Baseball was played Thursday at Wrigley Field, something that seemed like a remote possibility at daybreak but became reality as showers that caused flooding throughout the area relented for just long enough.
That was bad news for Alexi Ogando and the Texas Rangers.
Ogando struggled to command any of his pitches, in particular his fastball, over only 2 1/3 innings, and he was rocked for five runs as the Chicago Cubs rolled to a 6-2 victory to close out the Rangers’ two-city road trip.
Ian Kinsler started the fourth inning with his fifth homer of the season, and Nelson Cruz connected for another solo shot in the seventh. Just about the only other good news for the Rangers is that they have to make up only one game at a later date rather than two.
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Ogando, though, would like a do-over after he struggled from the start. A lack of fastball command, a problem that has plagued him since spring training, was the root cause for his dreary day.
“It was difficult to command my fastball, and that affected all my pitches,” Ogando said. “This was by far the worst of all my outings. When I was trying to throw strikes, they took advantage of the pitches that were up.”
Anthony Rizzo and Alfonso Soriano hit back-to-back homers in the third inning, the first two homers against Ogando (2-1) this season. He had allowed only two runs in his first three starts.
But he was lucky to escape the first inning without any damage, as first baseman Mitch Moreland snared a Rizzo liner that was headed to the corner for an RBI double. Ogando also was fortunate in the second, when he allowed the game’s first run.
But the Cubs opened the third with four straight base runners, all of whom scored. David DeJesus started with a triple and quickly came home on a wild pitch. Starlin Castro then walked and scored ahead of a two-run shot by Rizzo.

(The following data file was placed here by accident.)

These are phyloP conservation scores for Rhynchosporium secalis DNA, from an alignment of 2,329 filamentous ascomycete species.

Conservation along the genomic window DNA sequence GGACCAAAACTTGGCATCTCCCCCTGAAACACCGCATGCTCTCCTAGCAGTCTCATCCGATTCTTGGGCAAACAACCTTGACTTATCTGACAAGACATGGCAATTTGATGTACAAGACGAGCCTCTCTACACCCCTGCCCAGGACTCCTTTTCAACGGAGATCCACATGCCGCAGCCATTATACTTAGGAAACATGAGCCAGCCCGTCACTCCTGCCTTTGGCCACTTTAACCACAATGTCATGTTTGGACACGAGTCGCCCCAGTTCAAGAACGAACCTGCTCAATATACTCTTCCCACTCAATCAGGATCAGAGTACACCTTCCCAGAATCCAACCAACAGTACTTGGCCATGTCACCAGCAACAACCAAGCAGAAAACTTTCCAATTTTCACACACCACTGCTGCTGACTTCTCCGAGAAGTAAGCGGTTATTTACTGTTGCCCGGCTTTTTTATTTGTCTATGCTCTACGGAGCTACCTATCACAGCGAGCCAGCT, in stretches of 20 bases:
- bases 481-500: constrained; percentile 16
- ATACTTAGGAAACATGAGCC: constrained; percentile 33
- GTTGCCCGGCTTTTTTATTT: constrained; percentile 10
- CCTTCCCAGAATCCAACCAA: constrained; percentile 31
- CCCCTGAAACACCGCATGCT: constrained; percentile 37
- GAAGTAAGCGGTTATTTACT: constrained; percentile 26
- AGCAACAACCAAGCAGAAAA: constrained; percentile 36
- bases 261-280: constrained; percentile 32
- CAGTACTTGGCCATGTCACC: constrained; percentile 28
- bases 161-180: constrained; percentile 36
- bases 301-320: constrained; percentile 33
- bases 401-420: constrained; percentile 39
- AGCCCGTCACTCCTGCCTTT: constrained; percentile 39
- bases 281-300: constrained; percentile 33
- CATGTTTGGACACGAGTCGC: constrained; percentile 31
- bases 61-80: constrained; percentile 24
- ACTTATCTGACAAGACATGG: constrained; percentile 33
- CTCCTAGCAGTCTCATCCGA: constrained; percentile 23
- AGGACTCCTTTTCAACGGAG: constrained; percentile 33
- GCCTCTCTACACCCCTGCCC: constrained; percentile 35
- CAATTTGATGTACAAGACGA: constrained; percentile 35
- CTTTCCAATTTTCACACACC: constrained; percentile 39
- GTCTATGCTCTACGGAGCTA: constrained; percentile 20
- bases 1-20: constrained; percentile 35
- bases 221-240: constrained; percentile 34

Soriano followed with a shot into the left-field bleachers.
Ogando retired Nate Schierholtz before getting the hook, having thrown 71 pitches. Though his fastball command was spotty at best, he didn’t fare well with his slider or changeup either.
“It was everything,” manager Ron Washington said. “Whenever he made a mistake with a breaking ball, they hit it. Whenever he made a mistake with his fastball, it left the ballpark.”
Ogando also said that a wet mound contributed to his woes, but Cubs starter Carlos Villanueva didn’t seem bothered by it. He allowed only four hits, and got out of trouble thanks to three double plays.
The Rangers finished their road trip at 3-3, but the offense mustered only 17 runs and batted .241 (53 for 220). Not only did Kinsler and Cruz provide the only runs, they also were the only two players with hits.
The last five spots in the order were a combined 0 for 14.
“We didn’t do a good job offensively scoring runs, so it was just one of the days where it wasn’t meant to be and didn’t work out,” catcher A.J. Pierzynski said. “That’s baseball. That’s the way things work. We’ve got to be ready to go again tomorrow.”
The Rangers must return to Chicago on a mutual off day for the teams, which could be May 9 after the Rangers finish up a two-game series at Milwaukee. Even though the outcome wasn’t very good Thursday, there was some relief that the game was played.
Just don’t expect to hear Ogando say anything like that.
“I would have wished for better results, but I am [glad],” Washington said. “That’s one game we don’t have to play when we return.”